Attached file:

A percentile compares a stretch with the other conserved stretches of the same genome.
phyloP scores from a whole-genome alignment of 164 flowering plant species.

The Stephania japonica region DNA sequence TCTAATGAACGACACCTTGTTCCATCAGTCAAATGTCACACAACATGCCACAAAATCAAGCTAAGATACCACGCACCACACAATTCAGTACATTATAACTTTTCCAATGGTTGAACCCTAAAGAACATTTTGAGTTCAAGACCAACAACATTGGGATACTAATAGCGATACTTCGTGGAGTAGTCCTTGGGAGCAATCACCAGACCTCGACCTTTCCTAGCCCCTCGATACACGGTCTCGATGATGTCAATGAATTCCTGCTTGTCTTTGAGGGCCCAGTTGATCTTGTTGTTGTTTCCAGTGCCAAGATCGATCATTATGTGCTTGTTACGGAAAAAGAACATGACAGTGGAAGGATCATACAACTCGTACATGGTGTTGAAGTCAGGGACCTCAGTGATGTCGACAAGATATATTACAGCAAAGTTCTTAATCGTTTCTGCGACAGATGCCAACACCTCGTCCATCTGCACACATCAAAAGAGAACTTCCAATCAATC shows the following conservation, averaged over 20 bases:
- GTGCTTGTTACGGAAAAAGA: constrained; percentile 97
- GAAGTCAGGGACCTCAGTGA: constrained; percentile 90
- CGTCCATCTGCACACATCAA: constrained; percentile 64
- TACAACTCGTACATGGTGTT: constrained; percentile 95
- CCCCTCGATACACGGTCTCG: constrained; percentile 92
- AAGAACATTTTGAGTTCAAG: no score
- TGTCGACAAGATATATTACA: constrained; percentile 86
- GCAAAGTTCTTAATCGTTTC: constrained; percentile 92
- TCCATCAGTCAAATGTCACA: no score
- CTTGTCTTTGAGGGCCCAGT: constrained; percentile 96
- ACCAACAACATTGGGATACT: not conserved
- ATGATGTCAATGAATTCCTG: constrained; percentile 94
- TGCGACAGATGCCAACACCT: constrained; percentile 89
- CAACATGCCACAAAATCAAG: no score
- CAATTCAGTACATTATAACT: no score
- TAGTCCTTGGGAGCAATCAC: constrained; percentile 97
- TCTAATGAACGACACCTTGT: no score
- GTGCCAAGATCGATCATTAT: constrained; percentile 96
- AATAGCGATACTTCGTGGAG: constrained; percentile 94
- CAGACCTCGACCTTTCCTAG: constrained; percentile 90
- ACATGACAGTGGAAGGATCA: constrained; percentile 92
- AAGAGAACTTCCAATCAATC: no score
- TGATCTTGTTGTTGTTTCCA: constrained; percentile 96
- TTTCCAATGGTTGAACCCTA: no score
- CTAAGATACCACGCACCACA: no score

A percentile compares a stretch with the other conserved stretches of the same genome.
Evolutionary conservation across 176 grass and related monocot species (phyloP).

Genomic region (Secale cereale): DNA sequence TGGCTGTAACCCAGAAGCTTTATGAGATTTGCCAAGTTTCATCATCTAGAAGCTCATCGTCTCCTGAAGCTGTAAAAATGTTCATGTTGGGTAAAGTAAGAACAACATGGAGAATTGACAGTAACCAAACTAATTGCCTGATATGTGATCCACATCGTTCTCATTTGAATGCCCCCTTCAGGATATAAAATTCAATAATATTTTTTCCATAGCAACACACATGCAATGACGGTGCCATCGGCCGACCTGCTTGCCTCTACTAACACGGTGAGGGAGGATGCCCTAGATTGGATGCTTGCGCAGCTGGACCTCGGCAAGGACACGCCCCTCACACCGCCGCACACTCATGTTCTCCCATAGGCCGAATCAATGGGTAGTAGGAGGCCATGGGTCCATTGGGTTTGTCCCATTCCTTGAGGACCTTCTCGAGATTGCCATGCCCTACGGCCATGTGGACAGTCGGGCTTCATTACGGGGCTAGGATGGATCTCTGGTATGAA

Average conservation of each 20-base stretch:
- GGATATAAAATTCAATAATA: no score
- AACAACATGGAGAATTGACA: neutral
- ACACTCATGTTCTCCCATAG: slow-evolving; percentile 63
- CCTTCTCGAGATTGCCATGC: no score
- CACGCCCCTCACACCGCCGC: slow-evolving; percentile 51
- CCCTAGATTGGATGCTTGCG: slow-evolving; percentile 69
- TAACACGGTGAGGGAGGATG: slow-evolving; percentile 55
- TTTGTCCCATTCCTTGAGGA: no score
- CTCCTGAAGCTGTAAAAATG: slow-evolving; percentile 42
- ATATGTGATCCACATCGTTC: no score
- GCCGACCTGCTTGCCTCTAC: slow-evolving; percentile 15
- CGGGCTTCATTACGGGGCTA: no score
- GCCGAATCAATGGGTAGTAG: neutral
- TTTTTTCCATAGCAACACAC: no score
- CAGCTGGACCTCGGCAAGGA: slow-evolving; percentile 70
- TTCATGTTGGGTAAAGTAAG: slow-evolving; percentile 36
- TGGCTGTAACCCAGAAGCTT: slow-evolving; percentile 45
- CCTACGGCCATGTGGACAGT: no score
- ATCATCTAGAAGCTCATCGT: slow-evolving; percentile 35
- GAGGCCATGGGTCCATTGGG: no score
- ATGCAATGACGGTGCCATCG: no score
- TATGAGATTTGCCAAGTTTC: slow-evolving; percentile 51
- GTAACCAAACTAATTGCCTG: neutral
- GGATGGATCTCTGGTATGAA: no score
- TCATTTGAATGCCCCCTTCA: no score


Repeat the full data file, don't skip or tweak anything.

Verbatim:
A percentile compares a stretch with the other conserved stretches of the same genome.
phyloP scores from a whole-genome alignment of 164 flowering plant species.

The Stephania japonica region DNA sequence TCTAATGAACGACACCTTGTTCCATCAGTCAAATGTCACACAACATGCCACAAAATCAAGCTAAGATACCACGCACCACACAATTCAGTACATTATAACTTTTCCAATGGTTGAACCCTAAAGAACATTTTGAGTTCAAGACCAACAACATTGGGATACTAATAGCGATACTTCGTGGAGTAGTCCTTGGGAGCAATCACCAGACCTCGACCTTTCCTAGCCCCTCGATACACGGTCTCGATGATGTCAATGAATTCCTGCTTGTCTTTGAGGGCCCAGTTGATCTTGTTGTTGTTTCCAGTGCCAAGATCGATCATTATGTGCTTGTTACGGAAAAAGAACATGACAGTGGAAGGATCATACAACTCGTACATGGTGTTGAAGTCAGGGACCTCAGTGATGTCGACAAGATATATTACAGCAAAGTTCTTAATCGTTTCTGCGACAGATGCCAACACCTCGTCCATCTGCACACATCAAAAGAGAACTTCCAATCAATC shows the following conservation, averaged over 20 bases:
- GTGCTTGTTACGGAAAAAGA: constrained; percentile 97
- GAAGTCAGGGACCTCAGTGA: constrained; percentile 90
- CGTCCATCTGCACACATCAA: constrained; percentile 64
- TACAACTCGTACATGGTGTT: constrained; percentile 95
- CCCCTCGATACACGGTCTCG: constrained; percentile 92
- AAGAACATTTTGAGTTCAAG: no score
- TGTCGACAAGATATATTACA: constrained; percentile 86
- GCAAAGTTCTTAATCGTTTC: constrained; percentile 92
- TCCATCAGTCAAATGTCACA: no score
- CTTGTCTTTGAGGGCCCAGT: constrained; percentile 96
- ACCAACAACATTGGGATACT: not conserved
- ATGATGTCAATGAATTCCTG: constrained; percentile 94
- TGCGACAGATGCCAACACCT: constrained; percentile 89
- CAACATGCCACAAAATCAAG: no score
- CAATTCAGTACATTATAACT: no score
- TAGTCCTTGGGAGCAATCAC: constrained; percentile 97
- TCTAATGAACGACACCTTGT: no score
- GTGCCAAGATCGATCATTAT: constrained; percentile 96
- AATAGCGATACTTCGTGGAG: constrained; percentile 94
- CAGACCTCGACCTTTCCTAG: constrained; percentile 90
- ACATGACAGTGGAAGGATCA: constrained; percentile 92
- AAGAGAACTTCCAATCAATC: no score
- TGATCTTGTTGTTGTTTCCA: constrained; percentile 96
- TTTCCAATGGTTGAACCCTA: no score
- CTAAGATACCACGCACCACA: no score

A percentile compares a stretch with the other conserved stretches of the same genome.
Evolutionary conservation across 176 grass and related monocot species (phyloP).

Genomic region (Secale cereale): DNA sequence TGGCTGTAACCCAGAAGCTTTATGAGATTTGCCAAGTTTCATCATCTAGAAGCTCATCGTCTCCTGAAGCTGTAAAAATGTTCATGTTGGGTAAAGTAAGAACAACATGGAGAATTGACAGTAACCAAACTAATTGCCTGATATGTGATCCACATCGTTCTCATTTGAATGCCCCCTTCAGGATATAAAATTCAATAATATTTTTTCCATAGCAACACACATGCAATGACGGTGCCATCGGCCGACCTGCTTGCCTCTACTAACACGGTGAGGGAGGATGCCCTAGATTGGATGCTTGCGCAGCTGGACCTCGGCAAGGACACGCCCCTCACACCGCCGCACACTCATGTTCTCCCATAGGCCGAATCAATGGGTAGTAGGAGGCCATGGGTCCATTGGGTTTGTCCCATTCCTTGAGGACCTTCTCGAGATTGCCATGCCCTACGGCCATGTGGACAGTCGGGCTTCATTACGGGGCTAGGATGGATCTCTGGTATGAA

Average conservation of each 20-base stretch:
- GGATATAAAATTCAATAATA: no score
- AACAACATGGAGAATTGACA: neutral
- ACACTCATGTTCTCCCATAG: slow-evolving; percentile 63
- CCTTCTCGAGATTGCCATGC: no score
- CACGCCCCTCACACCGCCGC: slow-evolving; percentile 51
- CCCTAGATTGGATGCTTGCG: slow-evolving; percentile 69
- TAACACGGTGAGGGAGGATG: slow-evolving; percentile 55
- TTTGTCCCATTCCTTGAGGA: no score
- CTCCTGAAGCTGTAAAAATG: slow-evolving; percentile 42
- ATATGTGATCCACATCGTTC: no score
- GCCGACCTGCTTGCCTCTAC: slow-evolving; percentile 15
- CGGGCTTCATTACGGGGCTA: no score
- GCCGAATCAATGGGTAGTAG: neutral
- TTTTTTCCATAGCAACACAC: no score
- CAGCTGGACCTCGGCAAGGA: slow-evolving; percentile 70
- TTCATGTTGGGTAAAGTAAG: slow-evolving; percentile 36
- TGGCTGTAACCCAGAAGCTT: slow-evolving; percentile 45
- CCTACGGCCATGTGGACAGT: no score
- ATCATCTAGAAGCTCATCGT: slow-evolving; percentile 35
- GAGGCCATGGGTCCATTGGG: no score
- ATGCAATGACGGTGCCATCG: no score
- TATGAGATTTGCCAAGTTTC: slow-evolving; percentile 51
- GTAACCAAACTAATTGCCTG: neutral
- GGATGGATCTCTGGTATGAA: no score
- TCATTTGAATGCCCCCTTCA: no score